Take the 2-minute tour ×
Stack Overflow is a question and answer site for professional and enthusiast programmers. It's 100% free, no registration required.

I am creating a platform game in JavaScript using canvas which is entirely tile-based. What is the best method of storing the blocks of items in the game (walls, floors, items)? The thing is every tile can be destroyed or created.

Currently I have a 2D array so I am able to quickly check if an item is at a specific X & Y position. The problem with this is when the user moves and the map needs to scroll, I need to reassign every block. And what happens when the item is at x = 0? I can't use negative indexes.

I would rather the scrolling analogue as aposed to a tile at a time. Also I plan on randomly generating maps as the user moves and if it hasn't previously been generated. So once something is generated, it should stay that way forever.

Another point I should mention is that it will also be multiplayer. So chunking the screen is a great idea until the cached data becomes dirty and needs to get the latest from the database. Gah I'm so new to all this; seems impossible, any help is greatly appreciated.

share|improve this question
    
Is your platform infinitely wide on the x-axis? Why do you have a problem with x=0? Should you just block left scrolling in that case? –  Daniel Vassallo Sep 27 '10 at 5:42
1  
Check out youtube.com/watch?v=_RRnyChxijA –  Sharun Sep 27 '10 at 5:46
    
It is infinite. The user should be able to go back left with the same tiles. –  Louis Sep 27 '10 at 5:49

3 Answers 3

up vote 4 down vote accepted

Since you have infinite levels I'd suggest a structure similar to what you already have, with a slight tweak.

Instead of storing everything in one big array, and moving stuff around inside that array every time the user moves (ouch) instead store 9 chunks of map (each one a size such that it's roughly twice the size of the screen), when the user approaches the edge of the current chunk, dispose the chunks which are offscreen, move all the chunks left, and load new ones into the gap.

Hopefully that was clear, but just in case, here's a diagram:

Chunking

The lettered squares are the chunks of map, and the red square is the viewport (I drew it slightly too large, remember the viewport is smaller than the black squares). As the viewport moves right, you unload chunks A B and C, move all the others left, and load new data into the right most ones. Since a chunk is twice the width of the screen, you have the time it takes the user to cross the screen to generate/load the level into those chunks. If the user moves around the world fast, you can have a 4x4 set of chunks for extra buffering.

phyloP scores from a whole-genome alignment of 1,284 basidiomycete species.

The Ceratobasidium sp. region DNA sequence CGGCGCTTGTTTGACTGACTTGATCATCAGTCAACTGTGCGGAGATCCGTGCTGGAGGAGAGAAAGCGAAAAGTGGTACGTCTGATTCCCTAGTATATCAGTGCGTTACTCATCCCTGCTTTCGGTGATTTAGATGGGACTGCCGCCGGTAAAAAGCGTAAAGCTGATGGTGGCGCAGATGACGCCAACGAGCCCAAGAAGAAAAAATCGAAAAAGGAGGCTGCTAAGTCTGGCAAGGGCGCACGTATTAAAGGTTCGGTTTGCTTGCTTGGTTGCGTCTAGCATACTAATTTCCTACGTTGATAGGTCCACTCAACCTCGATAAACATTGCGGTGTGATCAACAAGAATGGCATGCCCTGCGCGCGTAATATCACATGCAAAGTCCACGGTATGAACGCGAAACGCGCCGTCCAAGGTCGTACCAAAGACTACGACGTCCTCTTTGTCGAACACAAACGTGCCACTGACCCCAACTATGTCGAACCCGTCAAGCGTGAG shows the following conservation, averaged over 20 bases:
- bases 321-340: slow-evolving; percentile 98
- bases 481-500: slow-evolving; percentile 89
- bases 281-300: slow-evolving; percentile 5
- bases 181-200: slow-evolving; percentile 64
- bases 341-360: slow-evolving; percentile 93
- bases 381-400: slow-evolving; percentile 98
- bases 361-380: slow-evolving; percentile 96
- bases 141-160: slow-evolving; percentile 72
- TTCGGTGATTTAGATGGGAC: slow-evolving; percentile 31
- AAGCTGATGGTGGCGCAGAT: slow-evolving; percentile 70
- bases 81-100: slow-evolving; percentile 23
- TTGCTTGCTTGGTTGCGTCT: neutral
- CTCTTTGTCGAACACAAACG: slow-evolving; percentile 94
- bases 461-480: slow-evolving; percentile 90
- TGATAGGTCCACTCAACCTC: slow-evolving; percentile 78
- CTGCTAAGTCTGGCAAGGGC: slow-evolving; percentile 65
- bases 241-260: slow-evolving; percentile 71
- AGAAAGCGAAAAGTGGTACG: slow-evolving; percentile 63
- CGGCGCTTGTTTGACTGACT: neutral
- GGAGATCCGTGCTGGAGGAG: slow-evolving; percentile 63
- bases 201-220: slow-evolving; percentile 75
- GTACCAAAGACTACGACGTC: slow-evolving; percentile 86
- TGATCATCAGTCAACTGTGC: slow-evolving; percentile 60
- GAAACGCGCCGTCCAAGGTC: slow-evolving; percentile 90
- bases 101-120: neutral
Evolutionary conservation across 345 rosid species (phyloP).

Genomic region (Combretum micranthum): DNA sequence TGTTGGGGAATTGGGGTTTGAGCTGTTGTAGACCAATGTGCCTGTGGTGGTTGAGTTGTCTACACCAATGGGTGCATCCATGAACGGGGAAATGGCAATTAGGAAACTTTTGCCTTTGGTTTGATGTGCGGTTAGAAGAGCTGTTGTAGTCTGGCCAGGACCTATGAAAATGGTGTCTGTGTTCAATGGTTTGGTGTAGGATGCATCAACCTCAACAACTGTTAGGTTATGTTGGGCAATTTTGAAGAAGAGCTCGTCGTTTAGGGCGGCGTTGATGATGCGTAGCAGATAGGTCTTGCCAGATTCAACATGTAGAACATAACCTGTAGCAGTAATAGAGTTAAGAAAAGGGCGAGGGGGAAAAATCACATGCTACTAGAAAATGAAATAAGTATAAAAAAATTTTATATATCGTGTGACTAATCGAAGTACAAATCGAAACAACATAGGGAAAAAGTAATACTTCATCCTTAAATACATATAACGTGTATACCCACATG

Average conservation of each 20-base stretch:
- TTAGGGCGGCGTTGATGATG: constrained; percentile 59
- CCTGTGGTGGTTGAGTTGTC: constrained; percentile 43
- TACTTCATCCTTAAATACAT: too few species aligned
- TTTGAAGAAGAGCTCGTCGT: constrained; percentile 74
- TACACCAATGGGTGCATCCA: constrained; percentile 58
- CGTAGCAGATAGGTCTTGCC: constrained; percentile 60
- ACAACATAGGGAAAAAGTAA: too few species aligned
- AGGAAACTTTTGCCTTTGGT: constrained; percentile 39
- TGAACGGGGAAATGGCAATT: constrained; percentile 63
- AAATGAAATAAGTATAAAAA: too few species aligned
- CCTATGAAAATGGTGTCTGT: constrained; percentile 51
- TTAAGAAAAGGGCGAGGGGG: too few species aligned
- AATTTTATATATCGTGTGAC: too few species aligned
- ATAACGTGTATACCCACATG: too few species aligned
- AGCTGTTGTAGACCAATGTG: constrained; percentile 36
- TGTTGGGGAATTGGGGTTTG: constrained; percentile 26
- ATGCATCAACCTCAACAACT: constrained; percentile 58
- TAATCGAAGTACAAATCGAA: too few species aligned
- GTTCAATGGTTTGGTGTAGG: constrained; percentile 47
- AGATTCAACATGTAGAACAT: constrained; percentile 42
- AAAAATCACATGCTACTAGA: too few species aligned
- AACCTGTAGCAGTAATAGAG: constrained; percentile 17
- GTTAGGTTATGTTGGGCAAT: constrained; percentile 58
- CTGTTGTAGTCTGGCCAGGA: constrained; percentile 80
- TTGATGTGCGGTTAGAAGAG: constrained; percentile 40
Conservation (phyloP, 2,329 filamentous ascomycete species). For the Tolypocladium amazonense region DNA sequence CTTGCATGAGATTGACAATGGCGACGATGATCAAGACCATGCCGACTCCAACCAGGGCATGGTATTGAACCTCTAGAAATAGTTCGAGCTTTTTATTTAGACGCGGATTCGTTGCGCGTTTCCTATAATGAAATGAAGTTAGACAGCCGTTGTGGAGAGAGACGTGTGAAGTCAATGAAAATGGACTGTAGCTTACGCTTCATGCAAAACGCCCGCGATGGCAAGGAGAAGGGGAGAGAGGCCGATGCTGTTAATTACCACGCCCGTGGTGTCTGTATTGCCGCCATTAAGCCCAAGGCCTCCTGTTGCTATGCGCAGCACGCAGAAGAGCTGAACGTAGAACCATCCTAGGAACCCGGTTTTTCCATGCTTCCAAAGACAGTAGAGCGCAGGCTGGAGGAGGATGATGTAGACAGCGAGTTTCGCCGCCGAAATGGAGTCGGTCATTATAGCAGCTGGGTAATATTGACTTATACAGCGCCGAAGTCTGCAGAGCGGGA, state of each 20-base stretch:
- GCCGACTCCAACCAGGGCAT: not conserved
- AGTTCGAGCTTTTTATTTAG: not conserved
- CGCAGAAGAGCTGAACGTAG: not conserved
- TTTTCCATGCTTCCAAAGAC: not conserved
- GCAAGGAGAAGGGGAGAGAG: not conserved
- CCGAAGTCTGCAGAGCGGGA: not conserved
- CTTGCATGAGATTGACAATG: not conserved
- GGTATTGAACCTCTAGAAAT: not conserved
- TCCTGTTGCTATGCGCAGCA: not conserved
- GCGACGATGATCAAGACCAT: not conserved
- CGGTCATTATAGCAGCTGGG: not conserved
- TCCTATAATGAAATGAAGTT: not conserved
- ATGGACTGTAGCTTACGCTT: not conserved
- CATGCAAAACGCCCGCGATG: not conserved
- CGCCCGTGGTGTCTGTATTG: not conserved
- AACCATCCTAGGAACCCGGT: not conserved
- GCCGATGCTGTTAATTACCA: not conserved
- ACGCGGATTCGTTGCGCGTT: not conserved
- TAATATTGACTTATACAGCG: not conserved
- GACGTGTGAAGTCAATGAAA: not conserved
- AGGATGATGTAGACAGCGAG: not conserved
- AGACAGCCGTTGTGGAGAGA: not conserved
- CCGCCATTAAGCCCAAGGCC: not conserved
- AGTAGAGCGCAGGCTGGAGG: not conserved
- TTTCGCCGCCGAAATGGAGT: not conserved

To address the returning to previous chunks of map. there are a couple of ways to do that:

  • Write out the chunks to hard disk when they're no longer in use (or whatever the equivalent would be in javascript)
  • Expand your chunk set infinitely in memory. Rather than an array of chunks have an assosciative array which takes x/y position of the chunk, and returns the chunk (or null, which indicates that the user has never been here before and you need to generate it).
  • Procedurally generate your levels, that's complex but means that once a chunk goes off screen you can just dispose it, and be confident you can regenerate exactly the same chunk again later
share|improve this answer

There are obviously lots of ways to do this.

If they levels aren't too large, you can keep your original design of a 2d array and use a variable to store the current x/y scroll position. This means that you store all of the map information in memory at all times, and only access the parts you need to display on the screen.

When painting you work out which tile is visible at current scroll position x/y, how many tiles fit on the screen with the current screen width and only paint the ones you need.

If you scroll whole tiles at a time, then its pretty easy. If its a more analog scrolling, you will need some finer grain control of where in the tile you start drawing, or you can cheat and draw the whole set of tiles to an in memory bitmap and then blit that to the drawing canvas with an negative offset.

share|improve this answer

I once defined this very thing in XML and JSON... I think the JSON serialization would be alot faster and more efficient (not to mention easy) to work with in JavaScript, especially since JSON lends itself so well to variable length lists as you would require for "N" levels in each game.

Using a standard format would also make it more reusable and (ideally) encourage more collaboration (if that's what you're looking for). You can check out my first attempt to create a Video Game schema for level structure.

As fileoffset says, there are many ways to do it, but I highly suggest keeping your level data (i.e. concepts) separate from your rendering (i.e. objects in motion, paths, speed, timing, x/y/z co-ordinate positioning, etc...).

Again, as the article said that area is the most quickly changing, and there's no telling if WebGL, SMIL+SVG, Canvas+Javascript, good ol' Flash/Actionscript or something else will be the best route for you, depending on your needs and the type of game you are developing.

share|improve this answer

Your Answer

 
discard

By posting your answer, you agree to the privacy policy and terms of service.

Not the answer you're looking for? Browse other questions tagged or ask your own question.